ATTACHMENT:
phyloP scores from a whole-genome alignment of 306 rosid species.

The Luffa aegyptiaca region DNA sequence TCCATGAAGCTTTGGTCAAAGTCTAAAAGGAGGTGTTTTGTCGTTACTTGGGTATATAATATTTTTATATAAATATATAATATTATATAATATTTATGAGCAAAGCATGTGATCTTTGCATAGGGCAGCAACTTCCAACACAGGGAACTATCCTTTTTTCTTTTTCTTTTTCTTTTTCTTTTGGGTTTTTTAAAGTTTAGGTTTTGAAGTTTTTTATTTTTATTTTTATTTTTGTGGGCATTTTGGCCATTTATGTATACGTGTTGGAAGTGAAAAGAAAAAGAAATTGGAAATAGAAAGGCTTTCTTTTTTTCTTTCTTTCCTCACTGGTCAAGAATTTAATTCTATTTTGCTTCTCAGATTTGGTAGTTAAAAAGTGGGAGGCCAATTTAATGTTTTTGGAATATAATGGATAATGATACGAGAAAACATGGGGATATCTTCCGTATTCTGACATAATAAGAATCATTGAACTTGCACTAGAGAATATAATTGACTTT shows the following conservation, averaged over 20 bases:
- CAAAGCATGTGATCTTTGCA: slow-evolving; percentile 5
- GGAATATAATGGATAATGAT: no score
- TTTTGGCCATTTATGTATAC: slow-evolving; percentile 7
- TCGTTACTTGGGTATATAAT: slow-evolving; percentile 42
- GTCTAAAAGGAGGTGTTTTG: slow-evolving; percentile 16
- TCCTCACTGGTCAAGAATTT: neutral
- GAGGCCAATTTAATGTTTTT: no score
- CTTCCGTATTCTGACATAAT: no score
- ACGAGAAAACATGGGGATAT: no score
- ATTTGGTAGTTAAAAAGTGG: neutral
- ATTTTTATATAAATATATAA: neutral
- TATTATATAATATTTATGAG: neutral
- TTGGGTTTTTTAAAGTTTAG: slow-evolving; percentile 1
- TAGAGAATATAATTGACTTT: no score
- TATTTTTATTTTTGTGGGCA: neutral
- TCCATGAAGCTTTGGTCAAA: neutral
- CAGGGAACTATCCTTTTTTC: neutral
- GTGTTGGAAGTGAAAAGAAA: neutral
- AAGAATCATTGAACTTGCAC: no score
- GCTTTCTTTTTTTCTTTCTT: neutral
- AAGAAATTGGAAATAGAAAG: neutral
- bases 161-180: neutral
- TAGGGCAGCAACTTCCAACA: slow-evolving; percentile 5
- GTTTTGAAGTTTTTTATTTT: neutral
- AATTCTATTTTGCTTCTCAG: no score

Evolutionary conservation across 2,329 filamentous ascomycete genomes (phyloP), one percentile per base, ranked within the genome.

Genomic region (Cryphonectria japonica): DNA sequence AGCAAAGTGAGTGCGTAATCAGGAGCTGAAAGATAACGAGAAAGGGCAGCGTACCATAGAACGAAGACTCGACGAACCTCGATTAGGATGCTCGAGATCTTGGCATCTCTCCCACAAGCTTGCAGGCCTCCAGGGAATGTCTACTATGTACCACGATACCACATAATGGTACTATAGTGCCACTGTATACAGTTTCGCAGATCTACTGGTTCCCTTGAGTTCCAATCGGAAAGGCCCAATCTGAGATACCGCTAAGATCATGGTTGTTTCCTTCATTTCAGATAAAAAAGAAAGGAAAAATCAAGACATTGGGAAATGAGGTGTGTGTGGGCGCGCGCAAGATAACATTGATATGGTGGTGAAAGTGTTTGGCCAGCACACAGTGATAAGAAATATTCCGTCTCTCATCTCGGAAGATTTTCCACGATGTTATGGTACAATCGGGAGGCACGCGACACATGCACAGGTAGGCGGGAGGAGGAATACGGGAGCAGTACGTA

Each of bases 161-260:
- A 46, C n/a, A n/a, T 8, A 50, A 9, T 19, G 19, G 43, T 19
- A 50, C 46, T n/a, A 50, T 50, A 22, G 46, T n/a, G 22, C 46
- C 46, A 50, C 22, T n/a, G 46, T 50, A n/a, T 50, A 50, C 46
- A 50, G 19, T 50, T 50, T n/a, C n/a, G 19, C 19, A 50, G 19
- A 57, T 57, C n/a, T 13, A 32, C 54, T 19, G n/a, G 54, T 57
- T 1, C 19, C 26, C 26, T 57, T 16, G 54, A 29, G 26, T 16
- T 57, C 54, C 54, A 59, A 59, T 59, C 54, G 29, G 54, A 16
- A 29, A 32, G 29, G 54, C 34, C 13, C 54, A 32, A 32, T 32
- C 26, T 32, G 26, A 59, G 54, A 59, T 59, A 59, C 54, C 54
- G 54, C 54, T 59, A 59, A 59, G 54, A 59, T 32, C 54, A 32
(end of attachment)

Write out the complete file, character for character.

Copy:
phyloP scores from a whole-genome alignment of 306 rosid species.

The Luffa aegyptiaca region DNA sequence TCCATGAAGCTTTGGTCAAAGTCTAAAAGGAGGTGTTTTGTCGTTACTTGGGTATATAATATTTTTATATAAATATATAATATTATATAATATTTATGAGCAAAGCATGTGATCTTTGCATAGGGCAGCAACTTCCAACACAGGGAACTATCCTTTTTTCTTTTTCTTTTTCTTTTTCTTTTGGGTTTTTTAAAGTTTAGGTTTTGAAGTTTTTTATTTTTATTTTTATTTTTGTGGGCATTTTGGCCATTTATGTATACGTGTTGGAAGTGAAAAGAAAAAGAAATTGGAAATAGAAAGGCTTTCTTTTTTTCTTTCTTTCCTCACTGGTCAAGAATTTAATTCTATTTTGCTTCTCAGATTTGGTAGTTAAAAAGTGGGAGGCCAATTTAATGTTTTTGGAATATAATGGATAATGATACGAGAAAACATGGGGATATCTTCCGTATTCTGACATAATAAGAATCATTGAACTTGCACTAGAGAATATAATTGACTTT shows the following conservation, averaged over 20 bases:
- CAAAGCATGTGATCTTTGCA: slow-evolving; percentile 5
- GGAATATAATGGATAATGAT: no score
- TTTTGGCCATTTATGTATAC: slow-evolving; percentile 7
- TCGTTACTTGGGTATATAAT: slow-evolving; percentile 42
- GTCTAAAAGGAGGTGTTTTG: slow-evolving; percentile 16
- TCCTCACTGGTCAAGAATTT: neutral
- GAGGCCAATTTAATGTTTTT: no score
- CTTCCGTATTCTGACATAAT: no score
- ACGAGAAAACATGGGGATAT: no score
- ATTTGGTAGTTAAAAAGTGG: neutral
- ATTTTTATATAAATATATAA: neutral
- TATTATATAATATTTATGAG: neutral
- TTGGGTTTTTTAAAGTTTAG: slow-evolving; percentile 1
- TAGAGAATATAATTGACTTT: no score
- TATTTTTATTTTTGTGGGCA: neutral
- TCCATGAAGCTTTGGTCAAA: neutral
- CAGGGAACTATCCTTTTTTC: neutral
- GTGTTGGAAGTGAAAAGAAA: neutral
- AAGAATCATTGAACTTGCAC: no score
- GCTTTCTTTTTTTCTTTCTT: neutral
- AAGAAATTGGAAATAGAAAG: neutral
- bases 161-180: neutral
- TAGGGCAGCAACTTCCAACA: slow-evolving; percentile 5
- GTTTTGAAGTTTTTTATTTT: neutral
- AATTCTATTTTGCTTCTCAG: no score

Evolutionary conservation across 2,329 filamentous ascomycete genomes (phyloP), one percentile per base, ranked within the genome.

Genomic region (Cryphonectria japonica): DNA sequence AGCAAAGTGAGTGCGTAATCAGGAGCTGAAAGATAACGAGAAAGGGCAGCGTACCATAGAACGAAGACTCGACGAACCTCGATTAGGATGCTCGAGATCTTGGCATCTCTCCCACAAGCTTGCAGGCCTCCAGGGAATGTCTACTATGTACCACGATACCACATAATGGTACTATAGTGCCACTGTATACAGTTTCGCAGATCTACTGGTTCCCTTGAGTTCCAATCGGAAAGGCCCAATCTGAGATACCGCTAAGATCATGGTTGTTTCCTTCATTTCAGATAAAAAAGAAAGGAAAAATCAAGACATTGGGAAATGAGGTGTGTGTGGGCGCGCGCAAGATAACATTGATATGGTGGTGAAAGTGTTTGGCCAGCACACAGTGATAAGAAATATTCCGTCTCTCATCTCGGAAGATTTTCCACGATGTTATGGTACAATCGGGAGGCACGCGACACATGCACAGGTAGGCGGGAGGAGGAATACGGGAGCAGTACGTA

Each of bases 161-260:
- A 46, C n/a, A n/a, T 8, A 50, A 9, T 19, G 19, G 43, T 19
- A 50, C 46, T n/a, A 50, T 50, A 22, G 46, T n/a, G 22, C 46
- C 46, A 50, C 22, T n/a, G 46, T 50, A n/a, T 50, A 50, C 46
- A 50, G 19, T 50, T 50, T n/a, C n/a, G 19, C 19, A 50, G 19
- A 57, T 57, C n/a, T 13, A 32, C 54, T 19, G n/a, G 54, T 57
- T 1, C 19, C 26, C 26, T 57, T 16, G 54, A 29, G 26, T 16
- T 57, C 54, C 54, A 59, A 59, T 59, C 54, G 29, G 54, A 16
- A 29, A 32, G 29, G 54, C 34, C 13, C 54, A 32, A 32, T 32
- C 26, T 32, G 26, A 59, G 54, A 59, T 59, A 59, C 54, C 54
- G 54, C 54, T 59, A 59, A 59, G 54, A 59, T 32, C 54, A 32